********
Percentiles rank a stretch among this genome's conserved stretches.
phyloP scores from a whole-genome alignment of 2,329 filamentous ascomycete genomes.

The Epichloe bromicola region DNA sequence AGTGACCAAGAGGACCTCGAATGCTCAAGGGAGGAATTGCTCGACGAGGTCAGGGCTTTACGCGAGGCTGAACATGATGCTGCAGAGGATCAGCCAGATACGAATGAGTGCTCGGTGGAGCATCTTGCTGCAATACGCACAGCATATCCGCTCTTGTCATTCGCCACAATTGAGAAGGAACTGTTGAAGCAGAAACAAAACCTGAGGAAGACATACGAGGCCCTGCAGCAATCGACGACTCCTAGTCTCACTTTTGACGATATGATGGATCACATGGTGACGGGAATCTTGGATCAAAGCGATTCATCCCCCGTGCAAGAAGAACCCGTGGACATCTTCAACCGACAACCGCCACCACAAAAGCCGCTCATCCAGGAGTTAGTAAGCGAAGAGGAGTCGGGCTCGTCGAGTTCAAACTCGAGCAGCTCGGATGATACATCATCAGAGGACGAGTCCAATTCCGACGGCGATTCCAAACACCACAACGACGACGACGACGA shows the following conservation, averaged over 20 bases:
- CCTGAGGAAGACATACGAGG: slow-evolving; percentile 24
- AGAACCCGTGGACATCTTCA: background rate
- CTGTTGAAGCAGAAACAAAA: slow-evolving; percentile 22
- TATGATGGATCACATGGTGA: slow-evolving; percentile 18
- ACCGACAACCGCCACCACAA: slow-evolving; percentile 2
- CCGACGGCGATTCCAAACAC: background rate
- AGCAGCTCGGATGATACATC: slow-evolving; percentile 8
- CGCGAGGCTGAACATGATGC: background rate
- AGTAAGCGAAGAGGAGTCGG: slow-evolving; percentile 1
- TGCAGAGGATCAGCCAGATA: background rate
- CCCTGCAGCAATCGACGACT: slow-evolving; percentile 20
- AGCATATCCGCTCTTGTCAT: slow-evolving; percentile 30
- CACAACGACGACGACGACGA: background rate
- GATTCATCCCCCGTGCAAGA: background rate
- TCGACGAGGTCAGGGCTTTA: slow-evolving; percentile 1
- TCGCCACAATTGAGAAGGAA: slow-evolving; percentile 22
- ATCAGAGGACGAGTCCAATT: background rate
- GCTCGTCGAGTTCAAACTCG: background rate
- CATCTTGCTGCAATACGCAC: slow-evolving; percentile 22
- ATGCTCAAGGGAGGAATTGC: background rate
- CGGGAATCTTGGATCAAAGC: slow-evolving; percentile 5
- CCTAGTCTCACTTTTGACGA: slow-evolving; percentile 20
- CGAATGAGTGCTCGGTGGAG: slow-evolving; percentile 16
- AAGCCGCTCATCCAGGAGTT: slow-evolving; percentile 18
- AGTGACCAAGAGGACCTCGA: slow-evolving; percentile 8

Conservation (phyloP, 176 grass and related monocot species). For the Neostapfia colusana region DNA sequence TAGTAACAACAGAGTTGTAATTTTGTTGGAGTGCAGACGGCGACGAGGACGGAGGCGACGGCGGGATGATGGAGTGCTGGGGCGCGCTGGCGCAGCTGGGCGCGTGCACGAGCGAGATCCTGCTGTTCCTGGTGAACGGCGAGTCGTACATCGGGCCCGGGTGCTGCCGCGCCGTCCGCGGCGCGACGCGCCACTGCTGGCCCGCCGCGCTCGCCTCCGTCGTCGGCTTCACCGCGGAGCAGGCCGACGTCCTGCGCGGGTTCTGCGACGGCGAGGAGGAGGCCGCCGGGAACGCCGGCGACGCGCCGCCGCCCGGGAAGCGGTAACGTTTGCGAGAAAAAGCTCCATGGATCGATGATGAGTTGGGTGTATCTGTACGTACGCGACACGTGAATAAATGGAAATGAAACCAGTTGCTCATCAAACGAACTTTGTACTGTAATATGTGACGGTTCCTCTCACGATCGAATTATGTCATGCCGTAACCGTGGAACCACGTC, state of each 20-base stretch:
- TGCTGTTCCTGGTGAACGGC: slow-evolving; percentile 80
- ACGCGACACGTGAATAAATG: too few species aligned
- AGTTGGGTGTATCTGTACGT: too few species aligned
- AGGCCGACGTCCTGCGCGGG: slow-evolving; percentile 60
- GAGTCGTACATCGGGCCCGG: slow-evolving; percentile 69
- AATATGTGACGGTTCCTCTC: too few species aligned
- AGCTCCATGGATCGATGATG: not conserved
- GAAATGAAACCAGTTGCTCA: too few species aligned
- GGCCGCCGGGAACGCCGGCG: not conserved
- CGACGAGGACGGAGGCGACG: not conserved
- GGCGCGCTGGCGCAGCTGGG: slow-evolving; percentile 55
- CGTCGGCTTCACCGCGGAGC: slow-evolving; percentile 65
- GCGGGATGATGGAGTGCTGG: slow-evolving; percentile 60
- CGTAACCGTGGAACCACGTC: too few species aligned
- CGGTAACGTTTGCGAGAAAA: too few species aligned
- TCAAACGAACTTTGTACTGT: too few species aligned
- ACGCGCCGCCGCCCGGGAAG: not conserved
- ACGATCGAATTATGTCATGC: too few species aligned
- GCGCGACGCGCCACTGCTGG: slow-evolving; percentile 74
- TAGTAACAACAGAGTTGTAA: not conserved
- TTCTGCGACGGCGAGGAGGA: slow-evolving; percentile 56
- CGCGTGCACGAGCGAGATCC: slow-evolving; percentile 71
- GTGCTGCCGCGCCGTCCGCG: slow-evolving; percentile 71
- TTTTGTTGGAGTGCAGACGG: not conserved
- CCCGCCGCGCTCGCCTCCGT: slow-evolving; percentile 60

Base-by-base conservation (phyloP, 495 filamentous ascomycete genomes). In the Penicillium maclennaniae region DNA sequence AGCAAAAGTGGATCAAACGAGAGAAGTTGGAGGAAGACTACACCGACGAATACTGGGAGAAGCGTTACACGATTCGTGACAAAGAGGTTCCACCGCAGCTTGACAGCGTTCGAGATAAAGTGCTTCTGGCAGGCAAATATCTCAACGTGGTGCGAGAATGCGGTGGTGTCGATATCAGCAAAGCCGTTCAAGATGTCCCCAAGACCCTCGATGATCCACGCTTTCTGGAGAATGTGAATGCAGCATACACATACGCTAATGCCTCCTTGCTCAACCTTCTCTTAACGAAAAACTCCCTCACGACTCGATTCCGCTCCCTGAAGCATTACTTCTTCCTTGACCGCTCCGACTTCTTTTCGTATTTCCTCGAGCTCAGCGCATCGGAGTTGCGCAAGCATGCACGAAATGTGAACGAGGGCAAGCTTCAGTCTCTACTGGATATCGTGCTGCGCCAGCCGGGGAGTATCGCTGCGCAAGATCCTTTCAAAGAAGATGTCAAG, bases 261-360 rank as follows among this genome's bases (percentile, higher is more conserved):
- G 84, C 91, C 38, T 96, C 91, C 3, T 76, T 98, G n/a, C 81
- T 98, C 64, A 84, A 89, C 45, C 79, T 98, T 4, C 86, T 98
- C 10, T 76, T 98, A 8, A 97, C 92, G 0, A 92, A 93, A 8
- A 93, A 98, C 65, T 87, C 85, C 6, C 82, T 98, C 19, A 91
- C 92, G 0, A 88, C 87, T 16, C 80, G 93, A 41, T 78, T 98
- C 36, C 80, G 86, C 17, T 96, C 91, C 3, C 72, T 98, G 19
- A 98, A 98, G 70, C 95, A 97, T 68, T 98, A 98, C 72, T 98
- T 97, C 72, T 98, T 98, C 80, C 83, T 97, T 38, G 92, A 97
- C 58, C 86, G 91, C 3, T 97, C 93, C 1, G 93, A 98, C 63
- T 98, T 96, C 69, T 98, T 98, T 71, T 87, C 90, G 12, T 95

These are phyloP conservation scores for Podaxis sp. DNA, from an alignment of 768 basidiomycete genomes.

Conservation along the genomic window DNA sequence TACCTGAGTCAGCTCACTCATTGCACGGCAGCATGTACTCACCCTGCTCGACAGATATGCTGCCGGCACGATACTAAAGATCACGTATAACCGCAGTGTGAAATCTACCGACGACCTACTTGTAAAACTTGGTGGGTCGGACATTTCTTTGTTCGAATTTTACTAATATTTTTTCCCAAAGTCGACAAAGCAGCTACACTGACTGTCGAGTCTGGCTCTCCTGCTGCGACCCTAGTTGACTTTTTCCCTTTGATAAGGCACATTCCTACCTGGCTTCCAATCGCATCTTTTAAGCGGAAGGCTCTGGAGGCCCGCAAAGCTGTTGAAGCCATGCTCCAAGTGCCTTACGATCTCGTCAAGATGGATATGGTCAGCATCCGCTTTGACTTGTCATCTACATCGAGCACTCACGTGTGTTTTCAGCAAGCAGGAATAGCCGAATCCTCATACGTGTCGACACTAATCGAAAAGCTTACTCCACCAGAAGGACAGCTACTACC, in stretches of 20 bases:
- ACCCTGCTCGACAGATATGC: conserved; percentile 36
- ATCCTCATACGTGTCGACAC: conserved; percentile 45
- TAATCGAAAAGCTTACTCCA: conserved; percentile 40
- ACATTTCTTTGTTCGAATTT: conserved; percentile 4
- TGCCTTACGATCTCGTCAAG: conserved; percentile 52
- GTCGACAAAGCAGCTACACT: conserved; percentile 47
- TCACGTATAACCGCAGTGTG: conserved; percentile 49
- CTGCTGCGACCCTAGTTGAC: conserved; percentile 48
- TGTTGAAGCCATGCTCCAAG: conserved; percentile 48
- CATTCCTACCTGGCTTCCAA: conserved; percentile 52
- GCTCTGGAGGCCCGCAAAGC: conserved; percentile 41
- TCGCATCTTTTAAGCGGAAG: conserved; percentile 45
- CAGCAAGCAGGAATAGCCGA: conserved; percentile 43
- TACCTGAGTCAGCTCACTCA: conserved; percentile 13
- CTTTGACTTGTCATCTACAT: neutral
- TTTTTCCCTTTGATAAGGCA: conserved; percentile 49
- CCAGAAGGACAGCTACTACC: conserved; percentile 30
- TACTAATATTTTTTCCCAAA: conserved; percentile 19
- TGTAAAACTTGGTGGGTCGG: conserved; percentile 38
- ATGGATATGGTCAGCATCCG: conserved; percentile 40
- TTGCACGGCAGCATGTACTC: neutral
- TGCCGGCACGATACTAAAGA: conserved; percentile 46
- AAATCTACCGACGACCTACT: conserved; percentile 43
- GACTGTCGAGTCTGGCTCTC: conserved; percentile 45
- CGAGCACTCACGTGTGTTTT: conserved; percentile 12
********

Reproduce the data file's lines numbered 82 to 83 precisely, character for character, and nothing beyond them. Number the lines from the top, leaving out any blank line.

- CTTTGACTTGTCATCTACAT: neutral
- TTTTTCCCTTTGATAAGGCA: conserved; percentile 49